Our Blogs as our Legacies?

I’ve been wondering all day about the extent to which today’s blogs will be part of our legacies, like diaries of the past.

All this was sparked by reading a very thought-provoking entry for September 2, 1914 in the diary of  nineteen year-old American woman, Helena Muffly which is being so beautifully reproduced by her grand-daughter, Sheryl, on one of my very favourite blogs: A Hundred Years Ago .


19-year-old Helena Muffly wrote exactly 100 years ago today

Wednesday, September 2, 1914: It need not be recorded for there is nothing important to write.

I read this diary entry early this morning and remembered how I used to write similar sorts of things in my diaries as a teenager, though maybe not quite so ‘negatively,’ if that’s the word. I have endless diary entries that say:

Wet. Stayed in all day.

It seems to me that there is one key question surrounding  all this:

 As bloggers, do we seek out things to write about and thus are our senses far more heightened than they might otherwise be?

I’m a person who still keeps private journals as well as this blog. I don’t think I would post the the sorts of diary entries I have highlighted above in a blog post (though I may try it sometime!).

Having read Helena’s  entry this morning, I kept finding the smallest things which seemed worthy of reporting. One was my sense of satisfaction at finally managing to take a respectable photograph (by my standards) of Fuschia which grows with such abundance in Ireland at this time of year. As someone with a mad passion for earrings, I always see Fuschia as being like nature’s most delightful  hanging earrings:

Fuschia Hanging by White-washed Wall
Fuschia Hanging by White-washed Wall

Do you think your blog will be part of your legacy after your gone? Would you even want it to be?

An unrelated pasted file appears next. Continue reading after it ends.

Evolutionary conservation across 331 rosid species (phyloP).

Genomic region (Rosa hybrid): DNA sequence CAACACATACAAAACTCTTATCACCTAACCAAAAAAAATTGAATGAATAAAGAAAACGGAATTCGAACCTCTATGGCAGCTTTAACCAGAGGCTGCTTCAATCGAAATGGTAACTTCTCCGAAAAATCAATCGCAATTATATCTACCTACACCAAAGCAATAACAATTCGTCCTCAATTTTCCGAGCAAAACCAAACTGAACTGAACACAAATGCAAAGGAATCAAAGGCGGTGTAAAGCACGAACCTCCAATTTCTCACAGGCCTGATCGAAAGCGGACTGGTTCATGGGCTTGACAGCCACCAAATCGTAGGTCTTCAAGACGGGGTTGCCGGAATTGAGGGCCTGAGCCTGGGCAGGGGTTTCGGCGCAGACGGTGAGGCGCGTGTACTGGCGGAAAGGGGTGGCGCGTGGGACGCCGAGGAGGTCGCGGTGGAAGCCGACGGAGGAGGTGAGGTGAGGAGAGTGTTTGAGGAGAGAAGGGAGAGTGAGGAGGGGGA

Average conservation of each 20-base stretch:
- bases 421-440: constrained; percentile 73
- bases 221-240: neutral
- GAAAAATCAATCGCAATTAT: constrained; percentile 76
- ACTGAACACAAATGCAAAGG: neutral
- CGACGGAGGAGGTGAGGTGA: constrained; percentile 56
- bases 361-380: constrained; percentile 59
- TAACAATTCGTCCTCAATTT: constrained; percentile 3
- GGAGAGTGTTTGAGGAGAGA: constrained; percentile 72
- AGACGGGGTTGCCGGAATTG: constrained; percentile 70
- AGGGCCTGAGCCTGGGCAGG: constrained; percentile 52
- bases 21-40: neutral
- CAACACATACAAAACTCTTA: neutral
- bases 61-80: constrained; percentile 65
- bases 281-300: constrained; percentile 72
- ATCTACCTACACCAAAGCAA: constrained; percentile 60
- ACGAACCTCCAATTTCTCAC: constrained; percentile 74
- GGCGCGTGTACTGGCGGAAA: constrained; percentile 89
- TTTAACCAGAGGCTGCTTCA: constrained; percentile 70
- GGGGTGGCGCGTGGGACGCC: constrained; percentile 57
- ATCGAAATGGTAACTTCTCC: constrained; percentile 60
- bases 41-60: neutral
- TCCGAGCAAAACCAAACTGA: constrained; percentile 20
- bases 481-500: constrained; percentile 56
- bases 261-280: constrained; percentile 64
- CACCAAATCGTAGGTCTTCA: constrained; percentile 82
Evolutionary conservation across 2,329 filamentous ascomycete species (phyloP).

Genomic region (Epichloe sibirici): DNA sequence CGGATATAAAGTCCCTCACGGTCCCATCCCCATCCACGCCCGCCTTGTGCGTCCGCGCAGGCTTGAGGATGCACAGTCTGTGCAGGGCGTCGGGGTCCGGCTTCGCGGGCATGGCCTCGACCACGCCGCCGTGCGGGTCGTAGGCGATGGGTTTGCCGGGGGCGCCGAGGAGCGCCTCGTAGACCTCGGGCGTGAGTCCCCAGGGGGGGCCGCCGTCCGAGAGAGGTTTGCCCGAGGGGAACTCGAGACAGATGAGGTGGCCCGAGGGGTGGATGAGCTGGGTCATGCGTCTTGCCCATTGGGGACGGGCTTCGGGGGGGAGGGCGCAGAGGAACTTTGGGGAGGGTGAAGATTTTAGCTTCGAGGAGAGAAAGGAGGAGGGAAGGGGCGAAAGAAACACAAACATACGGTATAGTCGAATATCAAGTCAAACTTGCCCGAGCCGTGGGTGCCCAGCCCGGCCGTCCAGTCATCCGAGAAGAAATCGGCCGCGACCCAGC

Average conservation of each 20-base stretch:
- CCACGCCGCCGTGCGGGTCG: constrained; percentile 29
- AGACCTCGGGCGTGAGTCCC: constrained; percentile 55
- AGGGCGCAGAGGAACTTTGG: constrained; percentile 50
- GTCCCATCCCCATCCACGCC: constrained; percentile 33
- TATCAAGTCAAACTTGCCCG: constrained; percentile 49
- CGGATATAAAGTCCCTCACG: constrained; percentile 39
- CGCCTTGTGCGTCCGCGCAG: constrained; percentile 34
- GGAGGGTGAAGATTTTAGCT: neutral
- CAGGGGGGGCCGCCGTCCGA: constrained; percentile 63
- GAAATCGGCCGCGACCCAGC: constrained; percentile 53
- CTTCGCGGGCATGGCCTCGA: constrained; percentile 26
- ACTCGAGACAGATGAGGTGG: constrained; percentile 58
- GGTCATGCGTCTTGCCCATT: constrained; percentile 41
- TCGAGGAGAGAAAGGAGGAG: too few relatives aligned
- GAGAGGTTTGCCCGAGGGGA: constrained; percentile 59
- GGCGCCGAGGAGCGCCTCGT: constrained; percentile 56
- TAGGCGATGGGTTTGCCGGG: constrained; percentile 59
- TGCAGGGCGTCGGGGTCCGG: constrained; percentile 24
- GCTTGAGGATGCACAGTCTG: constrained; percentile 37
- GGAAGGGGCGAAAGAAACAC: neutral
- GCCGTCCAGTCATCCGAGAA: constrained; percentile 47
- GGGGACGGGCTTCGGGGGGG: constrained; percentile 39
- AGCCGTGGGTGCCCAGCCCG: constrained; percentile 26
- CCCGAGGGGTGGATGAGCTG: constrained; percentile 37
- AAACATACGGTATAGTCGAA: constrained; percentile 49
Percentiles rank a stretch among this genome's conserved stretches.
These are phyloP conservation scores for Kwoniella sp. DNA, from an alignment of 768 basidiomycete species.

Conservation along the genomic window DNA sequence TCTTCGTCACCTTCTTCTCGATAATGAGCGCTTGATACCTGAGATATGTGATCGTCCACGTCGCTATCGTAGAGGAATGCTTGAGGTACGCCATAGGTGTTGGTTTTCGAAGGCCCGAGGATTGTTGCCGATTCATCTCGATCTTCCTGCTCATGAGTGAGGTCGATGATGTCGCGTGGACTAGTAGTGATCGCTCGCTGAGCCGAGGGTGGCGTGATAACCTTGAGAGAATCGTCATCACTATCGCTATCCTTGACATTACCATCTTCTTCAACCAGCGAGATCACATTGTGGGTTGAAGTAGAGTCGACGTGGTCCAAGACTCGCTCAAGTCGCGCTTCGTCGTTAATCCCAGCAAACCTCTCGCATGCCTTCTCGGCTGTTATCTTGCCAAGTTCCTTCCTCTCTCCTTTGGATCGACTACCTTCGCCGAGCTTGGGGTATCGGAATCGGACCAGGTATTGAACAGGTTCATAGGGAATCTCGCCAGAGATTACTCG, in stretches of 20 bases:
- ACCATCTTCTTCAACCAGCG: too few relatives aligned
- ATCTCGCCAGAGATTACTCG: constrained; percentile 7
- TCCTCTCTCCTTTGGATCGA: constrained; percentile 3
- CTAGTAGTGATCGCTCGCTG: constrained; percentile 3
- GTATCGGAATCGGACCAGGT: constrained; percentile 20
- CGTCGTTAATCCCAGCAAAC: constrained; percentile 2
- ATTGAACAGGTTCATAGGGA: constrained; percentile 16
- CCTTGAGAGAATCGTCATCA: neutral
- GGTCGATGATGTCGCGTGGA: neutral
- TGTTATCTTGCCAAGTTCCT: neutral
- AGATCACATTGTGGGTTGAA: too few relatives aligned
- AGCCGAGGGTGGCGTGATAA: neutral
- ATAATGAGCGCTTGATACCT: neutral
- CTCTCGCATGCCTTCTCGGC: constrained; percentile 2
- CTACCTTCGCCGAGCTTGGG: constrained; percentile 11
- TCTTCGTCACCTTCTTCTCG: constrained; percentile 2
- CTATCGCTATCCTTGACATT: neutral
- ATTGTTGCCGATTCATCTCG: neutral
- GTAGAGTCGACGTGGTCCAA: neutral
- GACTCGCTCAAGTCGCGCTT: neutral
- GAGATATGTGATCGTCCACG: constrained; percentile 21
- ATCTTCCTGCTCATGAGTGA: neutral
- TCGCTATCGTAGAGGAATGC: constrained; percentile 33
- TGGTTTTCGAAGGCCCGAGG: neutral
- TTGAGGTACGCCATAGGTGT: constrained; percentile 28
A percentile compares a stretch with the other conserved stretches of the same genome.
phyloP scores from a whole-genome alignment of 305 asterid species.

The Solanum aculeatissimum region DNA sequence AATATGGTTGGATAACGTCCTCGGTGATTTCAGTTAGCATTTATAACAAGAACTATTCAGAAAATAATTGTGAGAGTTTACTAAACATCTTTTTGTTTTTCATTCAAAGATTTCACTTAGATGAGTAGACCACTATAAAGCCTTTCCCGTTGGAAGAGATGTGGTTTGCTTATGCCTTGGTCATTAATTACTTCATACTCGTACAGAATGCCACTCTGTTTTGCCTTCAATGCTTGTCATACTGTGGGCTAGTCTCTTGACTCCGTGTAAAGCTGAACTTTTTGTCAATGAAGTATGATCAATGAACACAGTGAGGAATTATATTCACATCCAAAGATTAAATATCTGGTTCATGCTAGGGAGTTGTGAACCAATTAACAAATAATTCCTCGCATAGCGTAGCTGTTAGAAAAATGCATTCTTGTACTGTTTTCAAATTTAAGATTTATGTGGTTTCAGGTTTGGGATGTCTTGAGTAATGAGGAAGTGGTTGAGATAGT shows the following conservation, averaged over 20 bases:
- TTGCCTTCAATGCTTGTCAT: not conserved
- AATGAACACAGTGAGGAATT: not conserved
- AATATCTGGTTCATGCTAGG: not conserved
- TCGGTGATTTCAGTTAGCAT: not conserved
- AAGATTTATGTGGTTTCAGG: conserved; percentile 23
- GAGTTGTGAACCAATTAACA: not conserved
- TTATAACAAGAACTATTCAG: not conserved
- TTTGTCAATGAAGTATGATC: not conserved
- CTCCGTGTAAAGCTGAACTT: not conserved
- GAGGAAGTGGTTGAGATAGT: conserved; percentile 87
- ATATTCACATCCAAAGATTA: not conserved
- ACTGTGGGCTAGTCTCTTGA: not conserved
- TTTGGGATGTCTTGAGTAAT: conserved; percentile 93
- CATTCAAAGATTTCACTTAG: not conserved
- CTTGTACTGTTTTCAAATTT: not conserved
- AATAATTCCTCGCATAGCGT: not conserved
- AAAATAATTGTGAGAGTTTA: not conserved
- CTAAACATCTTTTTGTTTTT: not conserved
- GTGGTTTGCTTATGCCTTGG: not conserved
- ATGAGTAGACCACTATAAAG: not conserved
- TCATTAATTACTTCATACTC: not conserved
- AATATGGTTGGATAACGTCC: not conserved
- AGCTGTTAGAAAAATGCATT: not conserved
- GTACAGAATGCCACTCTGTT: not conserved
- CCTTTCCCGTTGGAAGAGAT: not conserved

Author: socialbridge

I am a sociologist and writer from Ireland. I have worked as a social researcher for 30 years and have had a lifelong passion for writing. My main research interests relate to health care and sense of place.

39 thoughts on “Our Blogs as our Legacies?”

  1. I’ve thought about it – actually fairly often. If my kids are interested in what I think/thought, I’ve pretty much laid it out for them in my blog. For better or for worse, now that I think about it again. 🙂

    1. Jan, thanks for writing. I’m glad to meet someone who has thought about it and I’m sure your blog would be of great interest to your children ~ even if like my ‘child’ there is no great evidence of interest now!

  2. I wrote about this the other day, though from a slightly different angle, considering the impact technology is having on what we do … and thus what we no longer do very often, simply pick up a pen and write. The old letters and notes that we keep, find or are handed down will now be digital with no ‘feel’ of the hand that wrote them. On the other side, of course, those who do write blogs may open a deeper side of themselves than might have been preserved otherwise. But whatever we write is now ‘out there’… and like it or not will remain a legacy for, one imagines, some time to come.

    1. Hi Sue, yes I totally agree that we are losing the ‘feel’ of the hand that wrote letters and notes etc and there is something really special about having that.
      Interesting point about whether or not people who write blogs open up more than might have been preserved otherwise. I suspect a lot depends on whether the bloggers are private journal keepers too.

      1. Different parts of our lives make the different types of page, I imagine, but blogging gives insights into how the mind works, and possibly how we see ourselves in the world, as well as the glimpses into the more private parts of the mind.

        1. Yes, I think that blogging certainly gives insights into how the mind works ~ though there’s always that matter of not knowing how much the writer is consciously/subconsciously presenting him/herself in a light that may be rather different from how they ‘really’ are.

          I know I sometimes use blogging as a way to haul myself into more ‘civil’ humour!

          1. Yes.. you wonder sometimes how much the written persona is the writer creating what they woould wish to be, and how much they are perhaps teaching or fooling themselves. Fascinating theough… and especially when you are a writer too and see the same principles reflecting yourself.

  3. Yes I do think about this on occasions. However I think my blog is my life on a page, observed (even though at times I let my guard down perhaps too far). Just as what we see posted on social media is not really a true reflection of someones life, my blog is not 100% truth as I know you are reading, on some level I do know that.
    My true life reflections are upstairs in my diary!
    Interesting thought. I’ll probably be awake tonight thinking of this.:)